Hartley Magazine

All the latest news, hints, tips and advice from our experts

Shrubbery—Plants That Work More, So You Work Less

Emerald - Oct 2016
Distylium Emerald Heights

Years ago, as a beginning gardener, I visited a British friend in northern California. Her country garden surrounded her house, a symphony of color and texture. I knew she took care of it herself. What was her secret? She leaned toward me, and in her terrific accent whispered, “Shrubbery.” I’ve never forgotten. Now, any time a perennial dies, or doesn’t live up to its promise, I replace it with “shrubbery.”

The gardening industry is helping me. Wholesale nurseries are introducing more woody plants—the right size, easy care, and great bang for your buck in both foliage and flowers. At this years’ annual meeting of GWA—The Association of Garden Communicators, I saw a presentation on new varieties by Kelly Norris, Director of Horticulture at the Greater Des Moines Botanical Garden, and Maria Zampini, President of Upshoot LLC.

Shrub names might be less familiar than your old perennial favorites, but if you want your plants to work harder than you do, give shrubs a try next year. Here are some choices I’m including on my 2017 wish list.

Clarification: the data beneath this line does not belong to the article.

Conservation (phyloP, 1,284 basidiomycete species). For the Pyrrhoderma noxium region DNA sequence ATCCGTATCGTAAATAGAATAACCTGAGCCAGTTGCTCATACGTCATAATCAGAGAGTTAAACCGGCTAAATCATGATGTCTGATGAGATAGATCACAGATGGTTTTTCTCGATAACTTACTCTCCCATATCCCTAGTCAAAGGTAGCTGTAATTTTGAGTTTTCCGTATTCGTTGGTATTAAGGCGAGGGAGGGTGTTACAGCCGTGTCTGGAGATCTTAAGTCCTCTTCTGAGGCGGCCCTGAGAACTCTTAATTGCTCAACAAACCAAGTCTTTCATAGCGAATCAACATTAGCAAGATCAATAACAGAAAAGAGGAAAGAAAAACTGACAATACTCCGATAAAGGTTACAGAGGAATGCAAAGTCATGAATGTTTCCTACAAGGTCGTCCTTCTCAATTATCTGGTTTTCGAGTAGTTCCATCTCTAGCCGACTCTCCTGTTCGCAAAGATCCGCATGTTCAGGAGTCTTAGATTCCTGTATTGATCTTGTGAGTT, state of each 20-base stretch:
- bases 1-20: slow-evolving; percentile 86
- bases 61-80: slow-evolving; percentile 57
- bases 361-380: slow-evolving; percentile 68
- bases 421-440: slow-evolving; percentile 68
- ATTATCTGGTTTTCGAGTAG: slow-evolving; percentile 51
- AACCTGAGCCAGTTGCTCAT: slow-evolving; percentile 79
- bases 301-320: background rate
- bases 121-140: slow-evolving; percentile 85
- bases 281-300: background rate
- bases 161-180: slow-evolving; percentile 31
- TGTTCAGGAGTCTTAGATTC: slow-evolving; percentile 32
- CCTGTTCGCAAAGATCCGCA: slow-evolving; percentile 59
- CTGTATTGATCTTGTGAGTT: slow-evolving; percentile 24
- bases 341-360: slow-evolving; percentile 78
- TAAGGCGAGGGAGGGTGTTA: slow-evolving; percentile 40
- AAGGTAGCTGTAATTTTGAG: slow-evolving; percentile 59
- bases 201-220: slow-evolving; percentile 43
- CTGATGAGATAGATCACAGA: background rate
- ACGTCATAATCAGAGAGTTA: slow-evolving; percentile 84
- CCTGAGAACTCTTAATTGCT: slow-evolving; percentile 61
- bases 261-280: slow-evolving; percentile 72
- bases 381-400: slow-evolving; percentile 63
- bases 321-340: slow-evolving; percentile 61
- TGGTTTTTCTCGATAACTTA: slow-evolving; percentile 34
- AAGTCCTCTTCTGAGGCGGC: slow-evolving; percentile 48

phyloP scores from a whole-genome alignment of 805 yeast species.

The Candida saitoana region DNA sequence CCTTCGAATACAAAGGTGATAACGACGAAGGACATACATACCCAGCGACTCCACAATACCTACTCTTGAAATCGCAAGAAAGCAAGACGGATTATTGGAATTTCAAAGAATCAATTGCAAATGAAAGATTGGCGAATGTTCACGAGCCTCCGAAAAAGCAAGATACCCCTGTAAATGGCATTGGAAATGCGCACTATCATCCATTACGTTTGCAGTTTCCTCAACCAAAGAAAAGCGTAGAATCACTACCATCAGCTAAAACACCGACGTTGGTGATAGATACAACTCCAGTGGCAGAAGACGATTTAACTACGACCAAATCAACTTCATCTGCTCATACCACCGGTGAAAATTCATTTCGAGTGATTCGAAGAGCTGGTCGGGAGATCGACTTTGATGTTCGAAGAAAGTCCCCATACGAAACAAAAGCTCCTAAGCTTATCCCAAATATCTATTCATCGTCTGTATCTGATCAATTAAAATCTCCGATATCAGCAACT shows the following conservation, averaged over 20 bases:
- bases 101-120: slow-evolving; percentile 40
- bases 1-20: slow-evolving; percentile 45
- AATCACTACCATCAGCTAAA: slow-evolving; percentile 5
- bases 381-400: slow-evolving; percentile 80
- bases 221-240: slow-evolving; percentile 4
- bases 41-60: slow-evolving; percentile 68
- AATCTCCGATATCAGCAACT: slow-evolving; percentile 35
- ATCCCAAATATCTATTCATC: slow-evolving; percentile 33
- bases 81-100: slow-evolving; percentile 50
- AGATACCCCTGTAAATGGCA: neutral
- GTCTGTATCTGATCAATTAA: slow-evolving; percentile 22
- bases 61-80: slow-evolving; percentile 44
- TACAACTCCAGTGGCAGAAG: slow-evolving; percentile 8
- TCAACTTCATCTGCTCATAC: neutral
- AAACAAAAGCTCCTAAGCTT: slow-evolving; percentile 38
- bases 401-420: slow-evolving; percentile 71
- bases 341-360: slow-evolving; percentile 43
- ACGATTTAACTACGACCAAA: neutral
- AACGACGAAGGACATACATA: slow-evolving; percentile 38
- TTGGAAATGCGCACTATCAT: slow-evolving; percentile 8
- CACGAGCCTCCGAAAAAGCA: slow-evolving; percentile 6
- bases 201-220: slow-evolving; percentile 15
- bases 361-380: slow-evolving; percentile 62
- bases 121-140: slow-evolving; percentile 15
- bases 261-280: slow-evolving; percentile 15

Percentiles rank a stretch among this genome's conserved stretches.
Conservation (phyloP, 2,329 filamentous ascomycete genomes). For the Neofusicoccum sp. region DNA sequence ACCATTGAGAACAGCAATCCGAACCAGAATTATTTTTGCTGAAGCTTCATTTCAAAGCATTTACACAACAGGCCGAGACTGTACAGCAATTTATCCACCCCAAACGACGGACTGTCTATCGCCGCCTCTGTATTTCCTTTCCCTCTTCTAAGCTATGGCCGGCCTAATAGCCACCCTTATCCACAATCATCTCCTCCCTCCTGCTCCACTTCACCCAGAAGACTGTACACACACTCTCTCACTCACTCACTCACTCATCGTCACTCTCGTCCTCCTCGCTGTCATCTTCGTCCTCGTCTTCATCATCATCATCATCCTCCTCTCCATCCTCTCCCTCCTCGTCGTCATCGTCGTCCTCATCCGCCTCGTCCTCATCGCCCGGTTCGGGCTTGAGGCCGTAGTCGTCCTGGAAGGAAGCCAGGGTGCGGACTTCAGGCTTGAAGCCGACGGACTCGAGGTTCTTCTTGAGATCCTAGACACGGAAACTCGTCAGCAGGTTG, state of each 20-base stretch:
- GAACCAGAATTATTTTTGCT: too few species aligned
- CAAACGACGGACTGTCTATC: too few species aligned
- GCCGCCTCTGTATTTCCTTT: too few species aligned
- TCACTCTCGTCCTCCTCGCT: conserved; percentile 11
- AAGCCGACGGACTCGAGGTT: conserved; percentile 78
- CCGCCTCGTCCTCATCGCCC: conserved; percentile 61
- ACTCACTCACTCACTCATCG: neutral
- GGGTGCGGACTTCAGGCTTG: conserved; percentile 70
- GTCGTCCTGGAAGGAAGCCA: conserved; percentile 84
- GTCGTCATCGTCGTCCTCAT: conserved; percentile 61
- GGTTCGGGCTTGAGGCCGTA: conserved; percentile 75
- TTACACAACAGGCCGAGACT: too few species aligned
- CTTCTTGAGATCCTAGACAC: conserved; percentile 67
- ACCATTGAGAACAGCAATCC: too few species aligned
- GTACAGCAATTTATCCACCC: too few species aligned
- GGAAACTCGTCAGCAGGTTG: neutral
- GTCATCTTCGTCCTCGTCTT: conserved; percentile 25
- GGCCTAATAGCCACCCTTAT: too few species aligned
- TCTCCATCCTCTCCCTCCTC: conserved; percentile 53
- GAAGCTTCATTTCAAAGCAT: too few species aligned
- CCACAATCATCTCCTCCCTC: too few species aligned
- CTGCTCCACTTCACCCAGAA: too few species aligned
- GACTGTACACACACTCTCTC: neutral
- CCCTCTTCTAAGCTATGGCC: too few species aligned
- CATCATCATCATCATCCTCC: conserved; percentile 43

Coprosma Pacific Sunrise™ (Coprosma repens) – This dramatic three-foot evergreen would be at home in my British friend’s California garden. It features chocolate-brown tiny-leafed foliage with striking bright maroon margins. In Zones 9 and up it’s a brilliant boxwood substitute. For colder zones, it would look great in a container overwintering in a greenhouse.

Diervilla Firefly™ Nightglow™ (Diervilla splendens ‘El Madrigal’) – The compact three-foot maroon-leafed shrub lives up to its name with small summer-long bright yellow flowers. In fall the leaf color deepens. Grows well down to Zone 4.

hydrangea pink - Oct 2016
Hydrangea macrophylla ‘Miss Saori’

Distylium Emerald Heights® – This six-by-six-foot evergreen shows off small glossy green leaves and springtime red-maroon flowers. Tough and disease-resistant, this one would make a great privacy hedge in Zones 7-9. Hybridized distyliums vary in size, from three-foot D. ‘Vintage Jade’ to ten-foot D. Linebacker.™

Hydrangea macrophylla ‘Miss Saori’ – Named 2014 Plant of the year at the RHS Chelsea Flower Show, this three- to four-foot fully double mop-head hydrangea features long-blooming (June-September) white flowers edged in pink in Zones 5-11.

Potentilla Bella Bellissima™ (Potentilla fruiticosa ‘Hachliss’) – Talk about a tough beauty—this plant thrives down to Zone 2. It forms a three-foot mound with longer-blooming vibrant pink blossoms that appear from top to bottom and would look terrific in groupings of three to five.